Relationship of red splenic arteriolar hyaline with rapid death: a clinicopathological study of 82 autopsy cases
Department of Forensic Medicine and Molecular Pathology, Kyoto University Graduate School of Medicine, Yoshida-Konoe-cho, Sakyo-ku, Kyoto, 606-8501, Japan
Diagnostic Pathology 2012, 7:182 doi:10.1186/1746-1596-7-182Published: 31 December 2012
Little is known about the relationship between splenic arteriolar hyaline and cause of death. The purpose of this retrospective study was to evaluate the clinicopathological significance of splenic arteriolar hyaline in autopsy cases and estimate the applicability of hyaline for diagnosing the cause and rapidity of death.
Archival data and histological slides from 82 cases were reviewed retrospectively. One section of each spleen was evaluated microscopically. The tinctorial pattern of splenic arteriolar hyaline was examined with Heidenhain’s Azan trichrome stain, and the relationships between this pattern and age, cause of death, and rapidity of death were investigated.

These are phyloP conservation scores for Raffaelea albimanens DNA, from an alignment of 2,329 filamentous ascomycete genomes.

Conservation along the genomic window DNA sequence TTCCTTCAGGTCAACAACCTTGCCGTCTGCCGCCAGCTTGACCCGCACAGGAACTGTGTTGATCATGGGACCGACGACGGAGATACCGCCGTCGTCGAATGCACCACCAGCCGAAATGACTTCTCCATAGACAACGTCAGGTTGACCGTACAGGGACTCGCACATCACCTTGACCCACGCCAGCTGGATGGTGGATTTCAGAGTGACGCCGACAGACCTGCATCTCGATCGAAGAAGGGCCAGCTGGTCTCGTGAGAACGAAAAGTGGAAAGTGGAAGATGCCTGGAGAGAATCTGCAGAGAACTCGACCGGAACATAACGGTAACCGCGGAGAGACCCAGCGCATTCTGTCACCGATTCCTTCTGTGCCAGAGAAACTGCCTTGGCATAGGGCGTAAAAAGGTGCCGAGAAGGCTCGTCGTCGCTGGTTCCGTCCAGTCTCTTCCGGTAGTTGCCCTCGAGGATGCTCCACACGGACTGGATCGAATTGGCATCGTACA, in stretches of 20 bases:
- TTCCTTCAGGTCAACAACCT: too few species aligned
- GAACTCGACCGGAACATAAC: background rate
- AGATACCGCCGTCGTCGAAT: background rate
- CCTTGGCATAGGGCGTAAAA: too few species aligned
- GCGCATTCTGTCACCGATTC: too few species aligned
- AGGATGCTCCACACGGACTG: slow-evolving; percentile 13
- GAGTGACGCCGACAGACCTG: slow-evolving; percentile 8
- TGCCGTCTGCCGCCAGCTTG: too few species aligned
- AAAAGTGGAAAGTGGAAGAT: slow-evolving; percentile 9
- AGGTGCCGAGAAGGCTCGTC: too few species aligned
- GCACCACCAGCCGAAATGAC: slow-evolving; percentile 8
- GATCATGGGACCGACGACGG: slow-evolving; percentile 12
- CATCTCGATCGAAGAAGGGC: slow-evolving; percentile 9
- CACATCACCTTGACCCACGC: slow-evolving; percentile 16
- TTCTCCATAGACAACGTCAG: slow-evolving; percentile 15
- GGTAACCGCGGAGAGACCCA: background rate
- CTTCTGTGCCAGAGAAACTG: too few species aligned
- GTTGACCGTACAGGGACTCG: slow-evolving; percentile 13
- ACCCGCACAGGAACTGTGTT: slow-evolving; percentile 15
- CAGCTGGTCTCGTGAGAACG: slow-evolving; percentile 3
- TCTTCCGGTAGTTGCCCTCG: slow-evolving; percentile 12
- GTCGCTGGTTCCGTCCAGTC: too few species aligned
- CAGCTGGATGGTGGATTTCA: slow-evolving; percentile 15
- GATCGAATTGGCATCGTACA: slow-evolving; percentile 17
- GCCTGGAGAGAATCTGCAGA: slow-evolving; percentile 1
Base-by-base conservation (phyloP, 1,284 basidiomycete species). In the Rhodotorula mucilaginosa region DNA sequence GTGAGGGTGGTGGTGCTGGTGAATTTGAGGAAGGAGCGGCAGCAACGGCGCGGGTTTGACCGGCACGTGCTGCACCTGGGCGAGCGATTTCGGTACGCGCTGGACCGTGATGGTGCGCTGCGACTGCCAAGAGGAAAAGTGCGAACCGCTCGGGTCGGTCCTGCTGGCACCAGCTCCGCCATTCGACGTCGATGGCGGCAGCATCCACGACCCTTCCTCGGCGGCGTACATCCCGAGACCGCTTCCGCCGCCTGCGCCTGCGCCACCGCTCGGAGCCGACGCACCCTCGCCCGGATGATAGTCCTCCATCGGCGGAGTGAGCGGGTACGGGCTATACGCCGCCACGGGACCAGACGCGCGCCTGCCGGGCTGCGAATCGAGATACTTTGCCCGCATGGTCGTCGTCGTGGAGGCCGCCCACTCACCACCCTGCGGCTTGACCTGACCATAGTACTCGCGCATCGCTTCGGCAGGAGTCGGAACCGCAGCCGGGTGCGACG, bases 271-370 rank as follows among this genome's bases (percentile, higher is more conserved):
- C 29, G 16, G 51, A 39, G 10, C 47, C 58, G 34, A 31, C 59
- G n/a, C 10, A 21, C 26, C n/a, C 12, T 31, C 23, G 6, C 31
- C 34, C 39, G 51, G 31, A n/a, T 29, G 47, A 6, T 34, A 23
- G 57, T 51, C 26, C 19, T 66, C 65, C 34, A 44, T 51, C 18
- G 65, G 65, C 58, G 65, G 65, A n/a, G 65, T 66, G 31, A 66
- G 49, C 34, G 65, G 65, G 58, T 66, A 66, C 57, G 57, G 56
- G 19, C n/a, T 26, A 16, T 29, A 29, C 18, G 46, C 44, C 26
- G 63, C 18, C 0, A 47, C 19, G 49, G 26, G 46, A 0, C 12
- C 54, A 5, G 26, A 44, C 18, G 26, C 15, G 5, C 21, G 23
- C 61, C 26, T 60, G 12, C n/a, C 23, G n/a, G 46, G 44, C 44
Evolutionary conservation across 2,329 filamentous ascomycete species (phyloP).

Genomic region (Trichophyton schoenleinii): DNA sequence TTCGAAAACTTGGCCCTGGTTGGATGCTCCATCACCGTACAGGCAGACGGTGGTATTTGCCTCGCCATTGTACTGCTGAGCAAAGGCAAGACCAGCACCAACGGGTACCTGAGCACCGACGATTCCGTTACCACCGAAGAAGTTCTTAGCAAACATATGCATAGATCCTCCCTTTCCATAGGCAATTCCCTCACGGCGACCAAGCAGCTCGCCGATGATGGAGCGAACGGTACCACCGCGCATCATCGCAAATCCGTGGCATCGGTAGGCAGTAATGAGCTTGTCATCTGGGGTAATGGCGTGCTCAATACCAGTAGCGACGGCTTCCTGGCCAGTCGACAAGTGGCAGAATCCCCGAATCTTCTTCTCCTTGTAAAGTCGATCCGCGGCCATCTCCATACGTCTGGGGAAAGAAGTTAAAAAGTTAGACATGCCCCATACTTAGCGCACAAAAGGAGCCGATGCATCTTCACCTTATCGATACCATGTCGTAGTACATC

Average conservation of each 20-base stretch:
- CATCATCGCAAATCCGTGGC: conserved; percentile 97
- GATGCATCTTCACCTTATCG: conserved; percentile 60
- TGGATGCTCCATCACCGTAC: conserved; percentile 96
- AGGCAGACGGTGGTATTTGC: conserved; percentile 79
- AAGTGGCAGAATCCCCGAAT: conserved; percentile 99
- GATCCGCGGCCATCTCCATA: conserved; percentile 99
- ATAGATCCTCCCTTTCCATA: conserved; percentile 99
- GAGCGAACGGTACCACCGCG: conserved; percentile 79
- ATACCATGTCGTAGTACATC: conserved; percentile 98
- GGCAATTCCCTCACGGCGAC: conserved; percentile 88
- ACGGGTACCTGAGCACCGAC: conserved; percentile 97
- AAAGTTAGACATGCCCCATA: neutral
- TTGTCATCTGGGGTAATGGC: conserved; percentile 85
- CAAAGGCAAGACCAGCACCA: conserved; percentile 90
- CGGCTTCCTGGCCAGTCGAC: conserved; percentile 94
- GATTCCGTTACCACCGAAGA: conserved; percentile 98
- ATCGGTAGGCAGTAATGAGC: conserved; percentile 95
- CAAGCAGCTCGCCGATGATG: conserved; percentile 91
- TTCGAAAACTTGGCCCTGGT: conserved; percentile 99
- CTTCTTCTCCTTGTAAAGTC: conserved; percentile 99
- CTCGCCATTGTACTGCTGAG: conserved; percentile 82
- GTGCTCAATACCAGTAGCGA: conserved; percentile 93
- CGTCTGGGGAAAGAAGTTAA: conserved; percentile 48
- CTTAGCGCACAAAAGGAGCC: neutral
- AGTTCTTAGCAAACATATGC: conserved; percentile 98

Fifty-four cases demonstrated hyaline change, with 3 different tinctorial patterns: red, blue, and a combination of red and blue. The 3 patterns coexisted in various proportions in each tissue section. Frequency of the blue pattern increased with age (P < 0.01) and was unrelated to cause of death. By contrast, the red pattern was unrelated to age and appeared with different frequency according to cause of death. The red pattern appeared with significantly higher frequency in the circulatory disease group and the drowning and asphyxia group (both P < 0.01). Moreover, the presence of the red pattern had high specificity for the detection of rapidly fatal cases. The combination of the 2 colors was excluded from clinicopathological analyses due to its admixed nature.
Estimation of splenic arteriolar hyaline with Heidenhain’s Azan trichrome stain is useful for assessment of the cause and rapidity of death.
The virtual slide(s) for this article can be found here: http://www.diagnosticpathology.diagnomx.eu/vs/1132441651796836 webcite